Poll: Northeast and Mid-Atlantic Voters Support the Transportation and Climate Initiative

December 9, 2020
transportation and climate initiative
Alex Azabache from PexelsThrough the Transportation and Climate Initiative, states like New York would charge fuel suppliers for greenhouse gas emission allowances and reinvest it into green transportation alternatives.

A significant majority of voters in the Northeast and Mid-Atlantic want their states to take decisive action to combat pollution and expand clean transportation options through a regional collaborative, the Transportation and Climate Initiative (TCI), according to new polling from ClimateNexus Polling.

Between November 9 and 15, 2020, ClimateNexus polled 3,818 registered voters in the District of Columbia and 11 states—Connecticut, Delaware, Maine, Maryland, Massachusetts, New Jersey, New York, Pennsylvania, Rhode Island, Vermont, and Virginia—about their states’ investment in climate change mitigation and cleaner air. The poll was conducted in partnership with the Yale Program on Climate Change Communication. Seventy percent support their state or district participating in the Transportation and Climate Initiative (TCI), a regional collaboration of Northeast states and the District of Columbia that seeks to improve transportation options, develop the clean energy economy, and reduce carbon emissions from the transportation sector.  

“By participating in TCI, states across AMC’s region will reduce health-harming air pollution and take a key step toward addressing climate change while investing in reliable, clean, and healthy ways to get around,” says Heather Clish, AMC’s senior director of conservation and recreation policy.

In recent years, transportation emissions have consistently been the largest source of greenhouse gas emissions in AMC’s region and remain a significant source of smog and soot—realities that exacerbate the climate crisis and affect visibility, winter recreation, and public health. Once the states finalize an agreement to collaborate and approve a framework, each state will set up its own detailed regulations. Broadly speaking, TCI member states would cap tailpipe emissions and require that fuel suppliers buy emission allowances that are limited by the cap. Each state would then reinvest those funds into low-emitting transportation projects and alternative transportation solutions, such as expanded options for catering to bicyclists, pedestrians, and public transit users, as well as electric vehicles and improved broadband service. Governors are expected to formalize their participation in the initiative through a final memorandum of understanding in mid-December.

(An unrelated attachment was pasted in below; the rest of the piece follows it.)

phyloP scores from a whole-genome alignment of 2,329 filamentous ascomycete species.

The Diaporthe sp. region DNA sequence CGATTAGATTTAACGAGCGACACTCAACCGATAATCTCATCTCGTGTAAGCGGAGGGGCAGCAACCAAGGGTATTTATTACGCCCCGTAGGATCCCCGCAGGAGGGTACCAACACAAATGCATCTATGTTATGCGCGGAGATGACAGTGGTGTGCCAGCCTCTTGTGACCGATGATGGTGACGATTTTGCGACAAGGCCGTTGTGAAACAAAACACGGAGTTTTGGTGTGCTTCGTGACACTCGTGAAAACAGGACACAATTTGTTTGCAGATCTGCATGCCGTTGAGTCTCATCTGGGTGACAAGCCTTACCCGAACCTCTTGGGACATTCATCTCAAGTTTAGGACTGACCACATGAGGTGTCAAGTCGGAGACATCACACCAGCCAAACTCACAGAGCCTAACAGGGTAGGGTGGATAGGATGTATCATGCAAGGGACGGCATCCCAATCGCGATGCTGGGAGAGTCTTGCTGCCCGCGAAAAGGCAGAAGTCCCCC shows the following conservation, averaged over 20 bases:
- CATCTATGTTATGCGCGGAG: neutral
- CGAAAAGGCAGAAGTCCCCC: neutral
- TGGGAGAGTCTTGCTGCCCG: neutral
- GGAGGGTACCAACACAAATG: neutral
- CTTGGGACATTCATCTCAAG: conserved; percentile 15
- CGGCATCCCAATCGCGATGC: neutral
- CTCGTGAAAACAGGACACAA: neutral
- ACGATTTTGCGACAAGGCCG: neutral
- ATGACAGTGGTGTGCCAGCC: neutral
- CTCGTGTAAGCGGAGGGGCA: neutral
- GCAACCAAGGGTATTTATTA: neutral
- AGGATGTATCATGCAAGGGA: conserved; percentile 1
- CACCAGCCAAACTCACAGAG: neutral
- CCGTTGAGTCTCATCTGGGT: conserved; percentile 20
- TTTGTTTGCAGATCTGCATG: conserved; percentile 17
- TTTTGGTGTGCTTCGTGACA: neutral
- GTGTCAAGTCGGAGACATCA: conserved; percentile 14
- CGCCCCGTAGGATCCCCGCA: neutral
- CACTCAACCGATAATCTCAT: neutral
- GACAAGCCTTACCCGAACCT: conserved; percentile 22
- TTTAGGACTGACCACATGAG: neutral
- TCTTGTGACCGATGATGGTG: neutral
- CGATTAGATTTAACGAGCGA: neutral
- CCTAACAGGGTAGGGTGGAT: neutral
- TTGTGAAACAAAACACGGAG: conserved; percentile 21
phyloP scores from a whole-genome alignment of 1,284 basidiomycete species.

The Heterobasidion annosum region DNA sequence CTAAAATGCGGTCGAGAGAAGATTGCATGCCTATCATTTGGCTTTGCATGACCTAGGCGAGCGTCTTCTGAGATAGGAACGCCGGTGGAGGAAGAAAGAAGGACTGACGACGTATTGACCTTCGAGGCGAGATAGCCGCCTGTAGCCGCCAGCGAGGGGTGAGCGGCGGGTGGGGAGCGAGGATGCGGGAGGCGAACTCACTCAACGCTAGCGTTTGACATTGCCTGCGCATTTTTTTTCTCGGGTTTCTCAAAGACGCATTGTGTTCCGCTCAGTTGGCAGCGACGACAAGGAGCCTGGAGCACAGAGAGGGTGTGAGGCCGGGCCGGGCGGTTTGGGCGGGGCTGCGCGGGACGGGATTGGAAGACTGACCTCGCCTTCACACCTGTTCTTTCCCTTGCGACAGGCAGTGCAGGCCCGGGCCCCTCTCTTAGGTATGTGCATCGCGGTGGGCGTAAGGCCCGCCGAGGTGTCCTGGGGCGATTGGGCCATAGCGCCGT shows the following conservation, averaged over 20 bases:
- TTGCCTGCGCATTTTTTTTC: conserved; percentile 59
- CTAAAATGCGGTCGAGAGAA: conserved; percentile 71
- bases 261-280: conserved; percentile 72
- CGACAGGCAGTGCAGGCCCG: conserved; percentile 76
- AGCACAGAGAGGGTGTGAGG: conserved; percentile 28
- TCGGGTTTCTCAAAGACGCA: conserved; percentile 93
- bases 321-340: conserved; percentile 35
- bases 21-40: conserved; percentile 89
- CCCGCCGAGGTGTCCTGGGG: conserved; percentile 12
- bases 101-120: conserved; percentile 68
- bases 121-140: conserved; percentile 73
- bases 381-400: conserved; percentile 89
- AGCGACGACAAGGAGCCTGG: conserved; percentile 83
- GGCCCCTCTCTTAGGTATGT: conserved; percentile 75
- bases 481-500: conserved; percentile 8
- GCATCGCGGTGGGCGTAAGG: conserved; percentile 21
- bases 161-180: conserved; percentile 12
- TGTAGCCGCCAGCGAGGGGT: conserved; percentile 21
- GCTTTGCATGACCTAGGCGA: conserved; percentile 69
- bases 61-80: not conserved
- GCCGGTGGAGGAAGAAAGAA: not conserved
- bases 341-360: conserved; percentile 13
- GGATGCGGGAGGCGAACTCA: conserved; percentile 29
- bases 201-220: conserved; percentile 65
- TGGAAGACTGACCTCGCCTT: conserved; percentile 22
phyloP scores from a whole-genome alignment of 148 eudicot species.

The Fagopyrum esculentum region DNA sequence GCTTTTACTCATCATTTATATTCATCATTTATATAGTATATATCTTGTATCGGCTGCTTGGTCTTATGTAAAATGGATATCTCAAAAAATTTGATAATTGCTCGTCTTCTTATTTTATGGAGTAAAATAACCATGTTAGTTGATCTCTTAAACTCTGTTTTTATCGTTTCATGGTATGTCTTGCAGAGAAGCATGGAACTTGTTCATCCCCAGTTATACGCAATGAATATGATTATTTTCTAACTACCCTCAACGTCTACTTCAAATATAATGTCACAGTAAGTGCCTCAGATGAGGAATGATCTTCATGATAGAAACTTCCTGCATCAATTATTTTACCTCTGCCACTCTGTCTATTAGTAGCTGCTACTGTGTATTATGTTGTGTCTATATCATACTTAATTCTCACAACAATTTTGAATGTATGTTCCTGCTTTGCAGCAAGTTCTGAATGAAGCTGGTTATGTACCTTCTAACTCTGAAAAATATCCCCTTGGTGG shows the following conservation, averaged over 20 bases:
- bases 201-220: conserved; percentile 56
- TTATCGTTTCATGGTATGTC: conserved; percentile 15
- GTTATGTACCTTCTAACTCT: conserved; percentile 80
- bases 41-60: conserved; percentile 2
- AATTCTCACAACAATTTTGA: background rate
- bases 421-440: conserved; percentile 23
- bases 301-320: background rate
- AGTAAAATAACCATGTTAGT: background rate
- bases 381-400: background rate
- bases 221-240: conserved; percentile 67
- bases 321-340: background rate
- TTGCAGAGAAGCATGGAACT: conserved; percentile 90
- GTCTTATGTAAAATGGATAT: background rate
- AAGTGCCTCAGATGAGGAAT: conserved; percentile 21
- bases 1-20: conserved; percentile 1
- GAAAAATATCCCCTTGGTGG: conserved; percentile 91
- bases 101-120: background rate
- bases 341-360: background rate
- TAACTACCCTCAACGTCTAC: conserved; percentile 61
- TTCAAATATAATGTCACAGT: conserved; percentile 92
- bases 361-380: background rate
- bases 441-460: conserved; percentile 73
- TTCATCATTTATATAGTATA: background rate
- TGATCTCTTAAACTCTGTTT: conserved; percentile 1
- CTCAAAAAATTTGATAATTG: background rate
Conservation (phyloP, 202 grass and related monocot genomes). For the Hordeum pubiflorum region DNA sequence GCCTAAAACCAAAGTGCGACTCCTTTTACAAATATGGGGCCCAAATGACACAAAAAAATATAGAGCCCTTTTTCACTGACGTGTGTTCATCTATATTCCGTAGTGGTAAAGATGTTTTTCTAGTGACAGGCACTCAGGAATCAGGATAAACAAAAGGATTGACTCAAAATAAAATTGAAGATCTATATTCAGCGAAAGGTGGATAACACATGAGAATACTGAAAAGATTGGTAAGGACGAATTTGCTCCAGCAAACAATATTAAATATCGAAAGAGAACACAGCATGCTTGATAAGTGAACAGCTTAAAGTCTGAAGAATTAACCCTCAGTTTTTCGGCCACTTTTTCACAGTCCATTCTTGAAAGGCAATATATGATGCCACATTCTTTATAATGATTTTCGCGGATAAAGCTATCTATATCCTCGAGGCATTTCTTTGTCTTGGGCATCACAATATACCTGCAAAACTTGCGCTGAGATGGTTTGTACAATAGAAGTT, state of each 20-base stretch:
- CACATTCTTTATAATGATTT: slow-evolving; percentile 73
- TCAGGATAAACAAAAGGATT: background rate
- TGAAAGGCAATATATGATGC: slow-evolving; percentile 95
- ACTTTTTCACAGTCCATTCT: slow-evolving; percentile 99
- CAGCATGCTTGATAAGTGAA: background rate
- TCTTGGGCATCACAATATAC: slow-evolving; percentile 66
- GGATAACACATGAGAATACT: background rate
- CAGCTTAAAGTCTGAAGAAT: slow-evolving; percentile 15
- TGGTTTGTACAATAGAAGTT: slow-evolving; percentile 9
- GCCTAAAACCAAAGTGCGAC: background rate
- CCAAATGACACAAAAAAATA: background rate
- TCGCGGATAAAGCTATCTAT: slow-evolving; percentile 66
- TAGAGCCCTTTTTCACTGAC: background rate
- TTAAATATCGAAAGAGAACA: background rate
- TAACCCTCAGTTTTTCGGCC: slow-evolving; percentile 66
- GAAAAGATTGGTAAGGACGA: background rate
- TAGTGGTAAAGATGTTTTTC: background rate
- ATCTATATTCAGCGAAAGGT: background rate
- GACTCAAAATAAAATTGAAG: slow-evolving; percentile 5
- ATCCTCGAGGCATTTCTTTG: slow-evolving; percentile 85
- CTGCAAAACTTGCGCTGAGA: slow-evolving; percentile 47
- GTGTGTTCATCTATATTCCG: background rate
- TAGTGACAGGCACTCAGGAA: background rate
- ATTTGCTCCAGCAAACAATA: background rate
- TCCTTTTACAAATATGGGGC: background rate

A majority of those polled indicated support for reinvesting fuel allowances toward repairing existing roads and bridges, improving the reliability of public transit like buses and subways, expanding broadband access, and upgrading sidewalks for walkability and public health. According to the polling, voters are particularly interested in their states joining the Transportation and Climate Initiative as part of economic recovery efforts to combat poor air quality that worsens COVID-19 and to create infrastructure jobs.

As a member of the Our Transportation Future (OTF) coalition, AMC has submitted comments emphasizing the benefits of investing in active transportation and highlighting rural area transportation needs. TCI is modeled on the successful Regional Greenhouse Gas Initiative (RGGI), a program that has reduced carbon emissions from smoke stacks by 47 percent since 2008. AMC staff scientist Georgia Murray says the reductions accomplished through RGGI provided significant air quality benefits and economic investment in energy efficiency and clean energy.

“States working together to tackle carbon emissions has proven to be successful,” Murray says. “The Regional Greenhouse Gas Initiative resulted in significant decrease in power plant emissions and TCI can achieve similar results for the region’s car and truck emissions.”

“Examples of benefits from wisely investing the revenue—including investing with a focus on correcting historic inequities in transportation options—would be lower air pollution, a cleaner and equitable transportation system, and investments in biking and walking that can facilitate more outdoor time for residents across the region,” Murray adds.


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Steve Holt

Steve Holt is the associate editor of AMC Outdoors and edits AMC's Running Wild blog.